They were, as the French say, les incompétents.
I wasn’t confident I could get them through Yankee Jim Canyon safely. Our owners had reassured us that if we were ever uncomfortable with a group of paddlers, no guide would be forced to take that boat out. Sizing up my crew on the deck of our office, I decided, embarrassing as it was, that I had to give this trip to a more qualified guide—someone less likely to end up responsible for a triple-XL body bag getting filled.
Then, Hank and his family introduced themselves. Rafting was going to be the highlight of their trip to Yellowstone, they said, and joked about being totally comfortable swimming. They were gregarious, hilarious, and fat flat out fun. Their stoke level was through the roof. And, suddenly, so was mine.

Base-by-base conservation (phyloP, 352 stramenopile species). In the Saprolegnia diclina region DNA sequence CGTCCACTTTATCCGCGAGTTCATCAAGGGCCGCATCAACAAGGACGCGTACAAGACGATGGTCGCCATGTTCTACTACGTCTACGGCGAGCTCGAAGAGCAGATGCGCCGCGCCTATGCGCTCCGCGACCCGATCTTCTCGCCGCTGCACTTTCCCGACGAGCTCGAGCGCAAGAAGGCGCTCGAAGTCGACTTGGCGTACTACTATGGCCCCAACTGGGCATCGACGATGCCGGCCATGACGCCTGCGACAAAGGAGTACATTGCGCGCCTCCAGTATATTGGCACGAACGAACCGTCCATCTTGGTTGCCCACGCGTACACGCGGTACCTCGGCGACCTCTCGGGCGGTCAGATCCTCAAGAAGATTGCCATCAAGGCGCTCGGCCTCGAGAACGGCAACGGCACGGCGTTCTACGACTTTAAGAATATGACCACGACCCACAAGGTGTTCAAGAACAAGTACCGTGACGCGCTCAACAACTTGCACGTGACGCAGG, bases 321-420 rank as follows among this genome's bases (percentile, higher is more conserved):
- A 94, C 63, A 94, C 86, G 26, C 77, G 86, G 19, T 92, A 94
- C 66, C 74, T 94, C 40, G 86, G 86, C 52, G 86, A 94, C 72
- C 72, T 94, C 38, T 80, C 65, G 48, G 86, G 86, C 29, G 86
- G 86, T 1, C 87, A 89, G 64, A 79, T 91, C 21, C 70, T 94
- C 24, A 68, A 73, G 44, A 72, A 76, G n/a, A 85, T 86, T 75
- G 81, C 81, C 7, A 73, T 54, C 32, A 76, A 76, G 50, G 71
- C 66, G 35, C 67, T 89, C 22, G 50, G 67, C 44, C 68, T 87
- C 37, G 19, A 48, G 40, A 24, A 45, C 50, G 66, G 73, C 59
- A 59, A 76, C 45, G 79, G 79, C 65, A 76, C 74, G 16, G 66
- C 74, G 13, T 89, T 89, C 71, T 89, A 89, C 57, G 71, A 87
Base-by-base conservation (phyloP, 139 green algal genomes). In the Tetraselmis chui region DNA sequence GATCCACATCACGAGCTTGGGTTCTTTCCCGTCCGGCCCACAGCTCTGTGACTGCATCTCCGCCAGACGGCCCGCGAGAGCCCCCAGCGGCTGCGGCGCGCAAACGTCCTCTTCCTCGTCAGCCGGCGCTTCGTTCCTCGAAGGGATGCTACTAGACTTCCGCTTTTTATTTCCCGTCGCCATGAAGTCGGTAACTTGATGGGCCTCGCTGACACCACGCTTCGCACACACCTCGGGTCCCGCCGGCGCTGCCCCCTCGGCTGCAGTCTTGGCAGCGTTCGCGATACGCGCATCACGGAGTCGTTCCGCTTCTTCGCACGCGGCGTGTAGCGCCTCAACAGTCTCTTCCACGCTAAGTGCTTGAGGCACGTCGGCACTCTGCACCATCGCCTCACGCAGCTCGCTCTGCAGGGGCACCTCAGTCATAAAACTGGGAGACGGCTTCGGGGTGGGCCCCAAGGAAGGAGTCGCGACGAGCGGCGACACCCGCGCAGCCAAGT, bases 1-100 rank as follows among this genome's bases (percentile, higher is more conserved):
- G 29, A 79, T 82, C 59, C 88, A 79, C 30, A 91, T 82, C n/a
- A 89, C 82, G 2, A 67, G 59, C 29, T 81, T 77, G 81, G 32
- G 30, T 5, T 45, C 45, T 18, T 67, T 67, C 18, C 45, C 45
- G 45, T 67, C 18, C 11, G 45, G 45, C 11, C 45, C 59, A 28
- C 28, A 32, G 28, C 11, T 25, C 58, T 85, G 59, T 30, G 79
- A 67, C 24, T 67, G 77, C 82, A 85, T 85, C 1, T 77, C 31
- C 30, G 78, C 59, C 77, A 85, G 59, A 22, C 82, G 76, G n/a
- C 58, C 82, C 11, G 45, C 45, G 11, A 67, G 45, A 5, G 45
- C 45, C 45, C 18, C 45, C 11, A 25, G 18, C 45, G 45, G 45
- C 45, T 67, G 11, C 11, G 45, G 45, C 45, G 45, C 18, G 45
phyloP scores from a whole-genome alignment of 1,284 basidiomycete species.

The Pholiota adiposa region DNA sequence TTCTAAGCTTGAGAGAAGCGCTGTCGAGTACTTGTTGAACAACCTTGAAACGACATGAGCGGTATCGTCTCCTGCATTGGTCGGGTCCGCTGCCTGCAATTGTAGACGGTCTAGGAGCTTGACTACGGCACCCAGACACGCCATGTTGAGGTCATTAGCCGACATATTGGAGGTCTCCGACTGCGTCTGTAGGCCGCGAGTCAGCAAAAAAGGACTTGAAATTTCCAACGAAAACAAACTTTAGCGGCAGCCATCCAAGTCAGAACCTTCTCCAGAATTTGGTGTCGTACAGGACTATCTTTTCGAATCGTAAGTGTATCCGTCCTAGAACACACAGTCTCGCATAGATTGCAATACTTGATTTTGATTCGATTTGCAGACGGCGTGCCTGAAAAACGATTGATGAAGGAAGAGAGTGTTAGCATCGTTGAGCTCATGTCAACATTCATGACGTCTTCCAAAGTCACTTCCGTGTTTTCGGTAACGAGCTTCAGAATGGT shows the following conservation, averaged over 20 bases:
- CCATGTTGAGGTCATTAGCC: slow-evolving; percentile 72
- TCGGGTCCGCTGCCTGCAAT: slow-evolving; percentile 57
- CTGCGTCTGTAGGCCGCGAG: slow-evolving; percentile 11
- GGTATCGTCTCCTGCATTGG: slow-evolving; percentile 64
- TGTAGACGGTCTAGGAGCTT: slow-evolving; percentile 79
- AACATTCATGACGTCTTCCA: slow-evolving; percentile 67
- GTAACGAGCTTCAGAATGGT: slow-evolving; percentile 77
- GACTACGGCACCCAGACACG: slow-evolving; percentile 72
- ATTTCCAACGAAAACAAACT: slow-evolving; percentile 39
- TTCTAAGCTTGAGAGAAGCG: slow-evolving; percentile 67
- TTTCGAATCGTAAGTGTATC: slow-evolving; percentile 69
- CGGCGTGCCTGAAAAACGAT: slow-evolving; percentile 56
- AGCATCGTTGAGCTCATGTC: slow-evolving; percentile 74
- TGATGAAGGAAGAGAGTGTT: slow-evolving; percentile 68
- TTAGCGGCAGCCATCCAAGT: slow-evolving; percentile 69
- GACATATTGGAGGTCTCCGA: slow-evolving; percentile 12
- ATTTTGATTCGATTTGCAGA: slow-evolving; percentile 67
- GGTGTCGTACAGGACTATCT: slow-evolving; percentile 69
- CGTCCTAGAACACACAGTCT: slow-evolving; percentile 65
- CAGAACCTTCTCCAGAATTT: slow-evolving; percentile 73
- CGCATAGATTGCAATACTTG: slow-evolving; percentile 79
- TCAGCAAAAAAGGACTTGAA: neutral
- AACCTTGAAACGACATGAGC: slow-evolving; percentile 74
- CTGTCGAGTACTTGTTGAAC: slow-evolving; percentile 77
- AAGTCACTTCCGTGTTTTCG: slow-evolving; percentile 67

If I was destined to put them to death in the drink, at least I’d get to say goodbye with a smile.
Instead of giving up the trip, I just said a few Hail Marys and made sure they all signed a waiver.
They paddled surprisingly well in the initial rapids and Hank’s humor kept everyone giggling in the flatwater.
Earlier, I’d briefed them on what was waiting in the canyon.
The move to avoid Boat Eater, as I look back on it now, is fairly simple. It sits on the left side of the canyon, at the bottom of a large wave train inside of a rapid called Yankee Jim’s Revenge. Start left, above Revenge, drift near a cottonwood that hangs off the bank, then charge hard to the right.
A lateral wave breaks from right to left and you must punch through it with power to avoid Boat Eater. Don’t, and you’ll be pushed directly into its foamy teeth. If that happens, hang on and hope you get spit out of its angry, watery asshole, instead of being pinned to a rock beneath the surface by 12-20,000 cubic feet of water.
Make it through the lateral, but fail to maintain momentum on the backside, and the strong current coming off the right bank will send you into that hydraulic hellhole as well.